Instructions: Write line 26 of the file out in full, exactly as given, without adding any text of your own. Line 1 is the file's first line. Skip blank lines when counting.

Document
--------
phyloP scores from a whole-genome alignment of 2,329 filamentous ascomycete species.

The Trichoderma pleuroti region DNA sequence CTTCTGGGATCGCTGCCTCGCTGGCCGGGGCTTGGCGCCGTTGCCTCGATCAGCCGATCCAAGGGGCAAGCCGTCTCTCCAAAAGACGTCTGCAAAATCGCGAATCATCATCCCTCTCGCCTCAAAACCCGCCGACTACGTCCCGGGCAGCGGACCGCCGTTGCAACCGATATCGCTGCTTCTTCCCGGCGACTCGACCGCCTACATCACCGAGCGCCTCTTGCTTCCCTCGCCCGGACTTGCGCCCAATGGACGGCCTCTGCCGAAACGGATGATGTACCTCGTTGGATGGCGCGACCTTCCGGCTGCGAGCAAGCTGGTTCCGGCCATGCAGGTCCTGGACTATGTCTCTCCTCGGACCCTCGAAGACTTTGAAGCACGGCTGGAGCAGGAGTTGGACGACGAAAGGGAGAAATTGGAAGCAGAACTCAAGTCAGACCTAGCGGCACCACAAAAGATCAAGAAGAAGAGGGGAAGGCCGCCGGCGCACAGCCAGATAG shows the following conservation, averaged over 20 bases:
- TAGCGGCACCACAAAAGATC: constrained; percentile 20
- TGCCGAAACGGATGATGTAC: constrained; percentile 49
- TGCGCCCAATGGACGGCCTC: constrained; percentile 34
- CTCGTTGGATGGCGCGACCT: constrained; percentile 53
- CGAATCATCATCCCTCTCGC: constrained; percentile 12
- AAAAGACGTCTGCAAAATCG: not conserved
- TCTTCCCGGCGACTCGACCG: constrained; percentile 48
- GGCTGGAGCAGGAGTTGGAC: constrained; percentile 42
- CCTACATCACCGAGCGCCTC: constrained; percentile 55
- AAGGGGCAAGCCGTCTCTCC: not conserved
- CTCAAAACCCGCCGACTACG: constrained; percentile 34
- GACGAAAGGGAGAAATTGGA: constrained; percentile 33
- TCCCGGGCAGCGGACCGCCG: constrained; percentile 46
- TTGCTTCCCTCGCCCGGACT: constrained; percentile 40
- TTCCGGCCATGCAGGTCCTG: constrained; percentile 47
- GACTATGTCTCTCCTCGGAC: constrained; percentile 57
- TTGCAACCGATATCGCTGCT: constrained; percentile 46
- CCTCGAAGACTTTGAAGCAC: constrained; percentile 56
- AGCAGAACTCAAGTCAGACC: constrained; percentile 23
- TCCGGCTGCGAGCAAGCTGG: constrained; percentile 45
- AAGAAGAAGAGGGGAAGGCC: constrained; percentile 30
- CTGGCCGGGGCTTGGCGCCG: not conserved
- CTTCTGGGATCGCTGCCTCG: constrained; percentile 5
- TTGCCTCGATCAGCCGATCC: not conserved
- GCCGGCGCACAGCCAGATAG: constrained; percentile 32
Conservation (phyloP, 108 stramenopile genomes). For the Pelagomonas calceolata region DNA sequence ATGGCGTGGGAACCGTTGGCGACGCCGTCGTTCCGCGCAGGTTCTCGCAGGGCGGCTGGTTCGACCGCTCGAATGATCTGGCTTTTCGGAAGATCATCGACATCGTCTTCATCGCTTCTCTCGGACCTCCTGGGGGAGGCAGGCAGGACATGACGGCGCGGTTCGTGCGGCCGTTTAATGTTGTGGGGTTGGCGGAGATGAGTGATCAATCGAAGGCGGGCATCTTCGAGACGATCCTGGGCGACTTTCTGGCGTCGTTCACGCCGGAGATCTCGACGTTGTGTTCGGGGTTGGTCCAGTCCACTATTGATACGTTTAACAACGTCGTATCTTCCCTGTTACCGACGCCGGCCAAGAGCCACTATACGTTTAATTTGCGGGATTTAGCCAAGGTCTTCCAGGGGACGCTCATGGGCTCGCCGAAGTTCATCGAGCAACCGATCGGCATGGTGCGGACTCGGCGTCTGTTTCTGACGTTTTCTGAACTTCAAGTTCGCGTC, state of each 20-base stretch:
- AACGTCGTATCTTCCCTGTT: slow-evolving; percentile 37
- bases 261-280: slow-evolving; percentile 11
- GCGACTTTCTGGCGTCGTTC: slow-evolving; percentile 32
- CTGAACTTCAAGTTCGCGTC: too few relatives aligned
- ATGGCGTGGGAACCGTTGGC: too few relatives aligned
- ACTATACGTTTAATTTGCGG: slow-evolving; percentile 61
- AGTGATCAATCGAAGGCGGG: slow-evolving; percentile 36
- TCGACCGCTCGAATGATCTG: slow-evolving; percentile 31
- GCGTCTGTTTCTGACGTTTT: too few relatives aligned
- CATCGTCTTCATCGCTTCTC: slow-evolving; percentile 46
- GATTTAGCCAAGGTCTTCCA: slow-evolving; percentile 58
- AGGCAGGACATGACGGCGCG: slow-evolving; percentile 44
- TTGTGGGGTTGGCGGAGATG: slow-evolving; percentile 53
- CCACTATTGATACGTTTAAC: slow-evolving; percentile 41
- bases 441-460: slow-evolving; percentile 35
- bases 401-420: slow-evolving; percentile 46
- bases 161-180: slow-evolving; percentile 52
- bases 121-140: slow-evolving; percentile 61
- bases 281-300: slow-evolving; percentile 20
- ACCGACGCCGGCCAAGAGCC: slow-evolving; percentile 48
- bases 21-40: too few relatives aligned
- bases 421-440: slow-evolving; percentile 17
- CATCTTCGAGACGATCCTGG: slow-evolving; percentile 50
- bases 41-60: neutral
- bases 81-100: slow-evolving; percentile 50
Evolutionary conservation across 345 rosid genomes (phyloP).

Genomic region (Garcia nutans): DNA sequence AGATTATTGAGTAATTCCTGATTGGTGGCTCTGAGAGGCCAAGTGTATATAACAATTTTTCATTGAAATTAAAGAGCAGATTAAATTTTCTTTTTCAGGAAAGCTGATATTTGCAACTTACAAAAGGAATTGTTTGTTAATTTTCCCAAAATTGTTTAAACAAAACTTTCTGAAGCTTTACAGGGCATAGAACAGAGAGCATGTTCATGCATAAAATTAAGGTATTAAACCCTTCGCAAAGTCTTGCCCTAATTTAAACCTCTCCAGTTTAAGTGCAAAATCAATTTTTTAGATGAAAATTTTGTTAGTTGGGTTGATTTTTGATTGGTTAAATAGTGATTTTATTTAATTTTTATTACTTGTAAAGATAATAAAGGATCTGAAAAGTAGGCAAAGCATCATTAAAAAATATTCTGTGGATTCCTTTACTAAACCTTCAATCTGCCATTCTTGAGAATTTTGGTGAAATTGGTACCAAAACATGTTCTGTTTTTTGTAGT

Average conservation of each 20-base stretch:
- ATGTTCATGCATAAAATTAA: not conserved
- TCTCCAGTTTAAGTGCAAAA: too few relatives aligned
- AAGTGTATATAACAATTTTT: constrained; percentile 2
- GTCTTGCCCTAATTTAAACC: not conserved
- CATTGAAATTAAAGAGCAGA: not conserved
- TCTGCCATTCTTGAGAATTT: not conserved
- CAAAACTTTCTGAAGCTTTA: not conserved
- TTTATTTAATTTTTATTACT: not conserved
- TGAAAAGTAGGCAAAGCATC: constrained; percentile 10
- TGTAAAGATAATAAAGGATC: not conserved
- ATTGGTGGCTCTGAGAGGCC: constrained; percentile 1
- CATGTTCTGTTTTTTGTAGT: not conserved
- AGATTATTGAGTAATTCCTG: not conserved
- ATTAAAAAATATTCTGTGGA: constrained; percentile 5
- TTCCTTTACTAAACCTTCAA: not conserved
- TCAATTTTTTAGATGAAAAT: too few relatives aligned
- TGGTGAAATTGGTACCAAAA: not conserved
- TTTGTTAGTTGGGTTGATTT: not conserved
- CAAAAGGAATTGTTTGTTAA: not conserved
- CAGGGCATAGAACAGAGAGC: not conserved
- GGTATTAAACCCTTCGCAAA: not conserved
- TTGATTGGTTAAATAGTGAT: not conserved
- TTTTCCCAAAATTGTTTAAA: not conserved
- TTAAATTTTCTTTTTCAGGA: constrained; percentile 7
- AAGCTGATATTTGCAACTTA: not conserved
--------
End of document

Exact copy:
- TTGCCTCGATCAGCCGATCC: not conserved